[audio resumes at 4:19:44; transcript heavily edited] [They were splendid caricatures of the German Army. They were highly reminiscent of a caricature by Norman Rockwell painted life-size on the barroom wall in the Nassau Tavern in Princeton. Regrettably, I had no camera to photograph them. Probably they will have been destroyed, but they were really superb life-size cartoons.]

Louis Fieser had come over with a special objective and did not stay very long, 04:22:00but he was more heavily equipped than most of us and, in particular, carried a swagger stick with a dagger concealed in it. One night in a house in central Germany, a house with no electricity, half a dozen of us were sitting on the floor of a second story room with one candle as the only light. Someone had come 04:23:00on a monocle in the course of his search for papers. Louis acquired this monocle, screwed it into his eye, and gave an exhibition of what all of us enthusiastically regarded as the action and speech of a Prussian officer. Louis was a good companion as well as a fine organic chemist [and a highly successful teacher.]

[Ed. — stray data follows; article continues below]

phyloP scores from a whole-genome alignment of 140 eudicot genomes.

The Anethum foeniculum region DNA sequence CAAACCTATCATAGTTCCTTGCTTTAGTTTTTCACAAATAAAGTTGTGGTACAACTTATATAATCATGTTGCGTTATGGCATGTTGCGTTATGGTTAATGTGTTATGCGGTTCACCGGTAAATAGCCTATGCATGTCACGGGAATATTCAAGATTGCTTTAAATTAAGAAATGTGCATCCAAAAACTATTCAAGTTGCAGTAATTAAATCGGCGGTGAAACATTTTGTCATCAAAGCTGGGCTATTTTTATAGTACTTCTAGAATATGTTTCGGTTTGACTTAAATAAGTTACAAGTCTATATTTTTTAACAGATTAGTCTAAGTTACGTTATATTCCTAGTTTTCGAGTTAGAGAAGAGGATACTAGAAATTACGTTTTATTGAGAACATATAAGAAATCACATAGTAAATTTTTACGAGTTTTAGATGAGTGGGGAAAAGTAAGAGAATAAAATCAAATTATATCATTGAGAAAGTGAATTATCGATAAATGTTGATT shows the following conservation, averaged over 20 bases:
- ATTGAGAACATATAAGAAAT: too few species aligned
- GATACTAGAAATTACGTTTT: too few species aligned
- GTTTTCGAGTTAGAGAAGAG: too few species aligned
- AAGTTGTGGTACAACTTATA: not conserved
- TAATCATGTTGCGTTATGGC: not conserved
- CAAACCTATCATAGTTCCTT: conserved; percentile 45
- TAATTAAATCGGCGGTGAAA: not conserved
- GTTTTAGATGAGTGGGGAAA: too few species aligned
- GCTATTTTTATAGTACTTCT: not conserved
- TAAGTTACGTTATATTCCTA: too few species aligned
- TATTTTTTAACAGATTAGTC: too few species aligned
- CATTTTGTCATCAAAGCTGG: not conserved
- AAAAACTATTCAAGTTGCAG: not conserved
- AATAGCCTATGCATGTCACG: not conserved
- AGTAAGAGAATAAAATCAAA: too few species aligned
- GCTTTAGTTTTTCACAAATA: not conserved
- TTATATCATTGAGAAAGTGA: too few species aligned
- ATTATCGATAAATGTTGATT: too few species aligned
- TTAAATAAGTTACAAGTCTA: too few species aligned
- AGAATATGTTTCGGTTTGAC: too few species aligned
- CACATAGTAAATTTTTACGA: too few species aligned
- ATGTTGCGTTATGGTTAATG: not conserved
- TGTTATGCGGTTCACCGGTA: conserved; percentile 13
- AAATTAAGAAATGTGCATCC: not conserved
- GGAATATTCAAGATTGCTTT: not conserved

[untranscribed audio, 4:23:40-4:49:18; repeats substance related elsewhere in the transcript]

04:49:00We were able to go occasionally in the evening to entertainment provided for the troops. In one case this consisted of [G.] Bernard Shaw's "Arms and the Man," played by the Lunts. Once I was able to satisfy my craving for opera by going to 04:50:00the Opéra Comique on a Sunday evening. [4:50:12]


04:54:00[audio resumes at 4:54:46] I got off sufficiently early to have a bite to eat and get to the opera. This 04:55:00proved to have been a mistake. The opera house was unheated and although everyone kept on his winter overcoat it was still cold. All the singers had sore throats, and most of the audience coughed vigorously. Although I am a great opera buff, the opera was unknown to me, as the composer. I hope they continue to be unknown as it was a very dreary evening, and I caught the universal cold.